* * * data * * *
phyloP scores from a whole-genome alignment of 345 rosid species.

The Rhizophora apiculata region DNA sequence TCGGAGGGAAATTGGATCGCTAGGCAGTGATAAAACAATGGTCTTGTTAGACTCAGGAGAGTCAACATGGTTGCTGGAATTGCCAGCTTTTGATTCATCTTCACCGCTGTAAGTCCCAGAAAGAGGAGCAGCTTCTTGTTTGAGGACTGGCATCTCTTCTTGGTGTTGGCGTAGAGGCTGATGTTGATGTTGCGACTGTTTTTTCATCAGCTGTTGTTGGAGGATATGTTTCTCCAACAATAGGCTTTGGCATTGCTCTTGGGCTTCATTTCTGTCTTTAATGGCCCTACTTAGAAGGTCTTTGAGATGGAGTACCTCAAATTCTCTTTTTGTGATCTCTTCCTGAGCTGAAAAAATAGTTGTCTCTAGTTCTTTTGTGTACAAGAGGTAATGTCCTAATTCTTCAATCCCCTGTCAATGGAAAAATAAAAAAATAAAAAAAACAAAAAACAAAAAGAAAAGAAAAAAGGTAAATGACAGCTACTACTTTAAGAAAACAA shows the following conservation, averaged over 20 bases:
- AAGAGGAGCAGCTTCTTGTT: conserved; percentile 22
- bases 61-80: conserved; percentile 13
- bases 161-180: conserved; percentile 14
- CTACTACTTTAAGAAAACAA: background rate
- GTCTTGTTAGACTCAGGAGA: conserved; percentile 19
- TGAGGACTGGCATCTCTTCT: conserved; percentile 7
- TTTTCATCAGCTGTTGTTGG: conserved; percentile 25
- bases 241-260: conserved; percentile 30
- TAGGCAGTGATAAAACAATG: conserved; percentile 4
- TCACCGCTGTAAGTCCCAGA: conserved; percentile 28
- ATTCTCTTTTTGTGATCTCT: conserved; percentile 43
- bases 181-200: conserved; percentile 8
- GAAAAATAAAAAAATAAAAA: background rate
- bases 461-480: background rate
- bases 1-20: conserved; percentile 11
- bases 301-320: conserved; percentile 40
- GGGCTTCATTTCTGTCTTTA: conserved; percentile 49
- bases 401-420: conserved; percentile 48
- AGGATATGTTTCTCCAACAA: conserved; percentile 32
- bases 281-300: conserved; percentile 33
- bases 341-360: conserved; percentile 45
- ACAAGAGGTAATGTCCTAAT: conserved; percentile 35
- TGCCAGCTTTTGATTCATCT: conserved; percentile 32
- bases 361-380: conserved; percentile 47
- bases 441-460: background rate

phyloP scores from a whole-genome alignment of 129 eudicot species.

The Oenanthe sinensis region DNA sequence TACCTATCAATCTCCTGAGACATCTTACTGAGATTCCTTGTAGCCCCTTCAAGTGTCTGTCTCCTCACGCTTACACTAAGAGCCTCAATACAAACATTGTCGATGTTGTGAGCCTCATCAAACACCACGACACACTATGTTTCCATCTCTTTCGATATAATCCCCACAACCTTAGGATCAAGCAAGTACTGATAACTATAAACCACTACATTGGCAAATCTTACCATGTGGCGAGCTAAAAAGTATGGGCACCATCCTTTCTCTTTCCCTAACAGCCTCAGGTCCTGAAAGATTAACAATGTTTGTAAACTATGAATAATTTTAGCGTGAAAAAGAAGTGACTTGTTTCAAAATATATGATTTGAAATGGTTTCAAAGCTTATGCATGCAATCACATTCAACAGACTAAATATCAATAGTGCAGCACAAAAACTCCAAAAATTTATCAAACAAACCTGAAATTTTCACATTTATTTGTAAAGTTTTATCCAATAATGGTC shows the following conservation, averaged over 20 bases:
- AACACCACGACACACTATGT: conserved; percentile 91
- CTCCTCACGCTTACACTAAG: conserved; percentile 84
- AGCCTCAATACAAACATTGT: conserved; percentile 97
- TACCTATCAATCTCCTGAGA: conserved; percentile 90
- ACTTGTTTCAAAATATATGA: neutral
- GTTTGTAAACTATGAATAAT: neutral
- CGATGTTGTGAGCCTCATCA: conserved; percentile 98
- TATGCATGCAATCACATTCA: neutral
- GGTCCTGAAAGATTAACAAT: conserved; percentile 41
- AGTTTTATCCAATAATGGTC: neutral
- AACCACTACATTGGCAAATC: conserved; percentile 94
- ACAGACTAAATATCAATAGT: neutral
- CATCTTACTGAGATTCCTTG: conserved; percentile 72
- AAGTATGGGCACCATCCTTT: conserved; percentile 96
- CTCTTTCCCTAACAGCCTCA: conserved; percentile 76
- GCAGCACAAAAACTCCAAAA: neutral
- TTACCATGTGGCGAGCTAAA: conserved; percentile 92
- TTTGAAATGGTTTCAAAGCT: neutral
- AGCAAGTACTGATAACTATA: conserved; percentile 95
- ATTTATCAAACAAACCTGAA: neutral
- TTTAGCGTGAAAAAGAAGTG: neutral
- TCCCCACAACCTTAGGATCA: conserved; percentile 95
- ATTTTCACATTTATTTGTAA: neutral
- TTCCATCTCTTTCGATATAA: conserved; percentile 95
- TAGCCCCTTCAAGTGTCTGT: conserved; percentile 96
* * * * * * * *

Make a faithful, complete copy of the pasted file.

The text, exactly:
phyloP scores from a whole-genome alignment of 345 rosid species.

The Rhizophora apiculata region DNA sequence TCGGAGGGAAATTGGATCGCTAGGCAGTGATAAAACAATGGTCTTGTTAGACTCAGGAGAGTCAACATGGTTGCTGGAATTGCCAGCTTTTGATTCATCTTCACCGCTGTAAGTCCCAGAAAGAGGAGCAGCTTCTTGTTTGAGGACTGGCATCTCTTCTTGGTGTTGGCGTAGAGGCTGATGTTGATGTTGCGACTGTTTTTTCATCAGCTGTTGTTGGAGGATATGTTTCTCCAACAATAGGCTTTGGCATTGCTCTTGGGCTTCATTTCTGTCTTTAATGGCCCTACTTAGAAGGTCTTTGAGATGGAGTACCTCAAATTCTCTTTTTGTGATCTCTTCCTGAGCTGAAAAAATAGTTGTCTCTAGTTCTTTTGTGTACAAGAGGTAATGTCCTAATTCTTCAATCCCCTGTCAATGGAAAAATAAAAAAATAAAAAAAACAAAAAACAAAAAGAAAAGAAAAAAGGTAAATGACAGCTACTACTTTAAGAAAACAA shows the following conservation, averaged over 20 bases:
- AAGAGGAGCAGCTTCTTGTT: conserved; percentile 22
- bases 61-80: conserved; percentile 13
- bases 161-180: conserved; percentile 14
- CTACTACTTTAAGAAAACAA: background rate
- GTCTTGTTAGACTCAGGAGA: conserved; percentile 19
- TGAGGACTGGCATCTCTTCT: conserved; percentile 7
- TTTTCATCAGCTGTTGTTGG: conserved; percentile 25
- bases 241-260: conserved; percentile 30
- TAGGCAGTGATAAAACAATG: conserved; percentile 4
- TCACCGCTGTAAGTCCCAGA: conserved; percentile 28
- ATTCTCTTTTTGTGATCTCT: conserved; percentile 43
- bases 181-200: conserved; percentile 8
- GAAAAATAAAAAAATAAAAA: background rate
- bases 461-480: background rate
- bases 1-20: conserved; percentile 11
- bases 301-320: conserved; percentile 40
- GGGCTTCATTTCTGTCTTTA: conserved; percentile 49
- bases 401-420: conserved; percentile 48
- AGGATATGTTTCTCCAACAA: conserved; percentile 32
- bases 281-300: conserved; percentile 33
- bases 341-360: conserved; percentile 45
- ACAAGAGGTAATGTCCTAAT: conserved; percentile 35
- TGCCAGCTTTTGATTCATCT: conserved; percentile 32
- bases 361-380: conserved; percentile 47
- bases 441-460: background rate

phyloP scores from a whole-genome alignment of 129 eudicot species.

The Oenanthe sinensis region DNA sequence TACCTATCAATCTCCTGAGACATCTTACTGAGATTCCTTGTAGCCCCTTCAAGTGTCTGTCTCCTCACGCTTACACTAAGAGCCTCAATACAAACATTGTCGATGTTGTGAGCCTCATCAAACACCACGACACACTATGTTTCCATCTCTTTCGATATAATCCCCACAACCTTAGGATCAAGCAAGTACTGATAACTATAAACCACTACATTGGCAAATCTTACCATGTGGCGAGCTAAAAAGTATGGGCACCATCCTTTCTCTTTCCCTAACAGCCTCAGGTCCTGAAAGATTAACAATGTTTGTAAACTATGAATAATTTTAGCGTGAAAAAGAAGTGACTTGTTTCAAAATATATGATTTGAAATGGTTTCAAAGCTTATGCATGCAATCACATTCAACAGACTAAATATCAATAGTGCAGCACAAAAACTCCAAAAATTTATCAAACAAACCTGAAATTTTCACATTTATTTGTAAAGTTTTATCCAATAATGGTC shows the following conservation, averaged over 20 bases:
- AACACCACGACACACTATGT: conserved; percentile 91
- CTCCTCACGCTTACACTAAG: conserved; percentile 84
- AGCCTCAATACAAACATTGT: conserved; percentile 97
- TACCTATCAATCTCCTGAGA: conserved; percentile 90
- ACTTGTTTCAAAATATATGA: neutral
- GTTTGTAAACTATGAATAAT: neutral
- CGATGTTGTGAGCCTCATCA: conserved; percentile 98
- TATGCATGCAATCACATTCA: neutral
- GGTCCTGAAAGATTAACAAT: conserved; percentile 41
- AGTTTTATCCAATAATGGTC: neutral
- AACCACTACATTGGCAAATC: conserved; percentile 94
- ACAGACTAAATATCAATAGT: neutral
- CATCTTACTGAGATTCCTTG: conserved; percentile 72
- AAGTATGGGCACCATCCTTT: conserved; percentile 96
- CTCTTTCCCTAACAGCCTCA: conserved; percentile 76
- GCAGCACAAAAACTCCAAAA: neutral
- TTACCATGTGGCGAGCTAAA: conserved; percentile 92
- TTTGAAATGGTTTCAAAGCT: neutral
- AGCAAGTACTGATAACTATA: conserved; percentile 95
- ATTTATCAAACAAACCTGAA: neutral
- TTTAGCGTGAAAAAGAAGTG: neutral
- TCCCCACAACCTTAGGATCA: conserved; percentile 95
- ATTTTCACATTTATTTGTAA: neutral
- TTCCATCTCTTTCGATATAA: conserved; percentile 95
- TAGCCCCTTCAAGTGTCTGT: conserved; percentile 96